What Type Of Air Conditioning Unit Is Best For My Business


If you live in a warm climate, then having an air conditioning system installed at home or work can keep heat and humidity levels in check, creating a more comfortable environment to be in.

Choosing the most appropriate air conditioning unit for your needs requires a lot of consideration. There are various types available and each one works better in different situations. One of the biggest factors to think about is the size of the area that you want to cool. Whether you want a unit to cool a small room, or an entire building, it is important to realise that different units serve different sizes of room. Buying a unit that is too small for the room size is not economical, as it will need to work harder to keep up with the demands of the room size. On the other hand, buying a unit that is surplus to requirements will not improve efficiency and the unit will not provide the optimum levels of cooling and humidity levels.

For cooling a single room area, the most widely used air conditioning unit is known as a window air conditioner. This type of air conditioning system is self-contained, so that all the components – the compressor, condenser, expansion coil, evaporator and cooling coil – are all housed in a single box. The unit is fitted either in a slot in the wall of a room, or most commonly, in a windowsill. It is used to cool a single room, so can be suitable for homes, small offices, workshops or a reception area of a building. It is easy to install, low maintenance, costs less than other systems and because it is portable, it can be removed if someone moves house or wants to put it away at the end of the season. On the other hand, a window air conditioner tends to be noisy and is not energy efficient. Many people do not like the idea of making holes in their walls so the most common option is having the unit placed in the window. This can, however, mean that the window is not usable and may even pose a security risk, if the window is not properly secured.

The second most common type of air conditioning system is known as a split air conditioner. This comprises an indoor and an outdoor unit. The indoor unit is made up of the evaporator and cooling fan, and the outdoor unit contains the compressor, condenser and expansion valve. This system is used to cool bigger areas than the window air conditioner, usually one or two rooms. Unlike the window system, the split system requires significant installation and modification to a room. It does not need the use of a window, however, so is suitable for window-less areas. The system is not portable, so will suit homeowners rather than renters. You will need to ensure you have sufficient outside wall to house the external units. Fortunately, the inside units are fairly discrete and there is a good deal of flexibility in where they can be located, giving them wider aesthetic appeal in comparison to window units. Split systems require more initial investment, but are more efficient to operate than window units and do not make any noise.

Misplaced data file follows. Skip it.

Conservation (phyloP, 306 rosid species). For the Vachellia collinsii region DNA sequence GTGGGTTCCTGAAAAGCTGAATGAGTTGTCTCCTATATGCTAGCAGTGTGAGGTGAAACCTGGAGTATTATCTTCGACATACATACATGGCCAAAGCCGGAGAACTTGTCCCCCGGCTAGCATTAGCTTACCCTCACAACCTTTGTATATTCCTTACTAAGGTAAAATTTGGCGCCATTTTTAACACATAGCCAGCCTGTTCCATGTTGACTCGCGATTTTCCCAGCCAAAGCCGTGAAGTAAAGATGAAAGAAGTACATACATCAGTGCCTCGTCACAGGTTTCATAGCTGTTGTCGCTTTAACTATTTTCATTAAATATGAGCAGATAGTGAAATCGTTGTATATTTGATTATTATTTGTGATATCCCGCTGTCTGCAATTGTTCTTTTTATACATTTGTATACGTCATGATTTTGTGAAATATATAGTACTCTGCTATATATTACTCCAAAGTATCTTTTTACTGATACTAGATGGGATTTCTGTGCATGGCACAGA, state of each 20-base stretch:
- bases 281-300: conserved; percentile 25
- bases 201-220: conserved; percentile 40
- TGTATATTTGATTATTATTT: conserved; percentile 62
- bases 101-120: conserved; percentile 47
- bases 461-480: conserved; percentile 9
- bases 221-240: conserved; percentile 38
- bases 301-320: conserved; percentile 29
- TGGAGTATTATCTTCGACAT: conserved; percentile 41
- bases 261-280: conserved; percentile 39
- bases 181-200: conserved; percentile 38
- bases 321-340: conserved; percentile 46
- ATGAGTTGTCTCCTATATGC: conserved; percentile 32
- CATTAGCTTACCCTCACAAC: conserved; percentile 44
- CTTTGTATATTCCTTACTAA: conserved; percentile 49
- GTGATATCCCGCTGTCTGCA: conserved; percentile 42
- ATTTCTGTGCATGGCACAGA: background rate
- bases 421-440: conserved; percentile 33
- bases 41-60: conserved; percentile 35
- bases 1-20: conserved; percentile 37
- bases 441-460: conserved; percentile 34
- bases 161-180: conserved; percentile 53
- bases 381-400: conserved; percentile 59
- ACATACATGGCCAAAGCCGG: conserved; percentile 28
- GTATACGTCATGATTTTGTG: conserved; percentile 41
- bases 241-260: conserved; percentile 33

Another type of air conditioning unit, albeit less common, is the evaporative unit or cooler. This type of unit uses water instead of a refrigerant to cool the air temperature and is a portable system that can be used in a single room. It is a good choice for anyone on a budget as it is cost and energy efficient, and can be moved or put away at the end of the summer season. Since it can be placed anywhere, it is also an option for those who do not have a windowsill and so are not in the position to get a window air conditioning system. The evaporative unit is easy to maintain but requires regular filling up of water to function. It works best in low humidity environments.

For those looking to control the climate throughout the whole home or building, then a central air conditioning unit is the best option. This comprises of a single large cooler and vents to distribute cool air to each room, or several coolers that connect to a single compressor unit. The main cooler needs to be placed in a large area, such as a basement, and there needs to be sufficient outdoor space for the compressor, so this unit is only ideal for big buildings. Installation is costly and requires significant modification to the building, so weigh up your options carefully before choosing this type of system.

by Louise Burke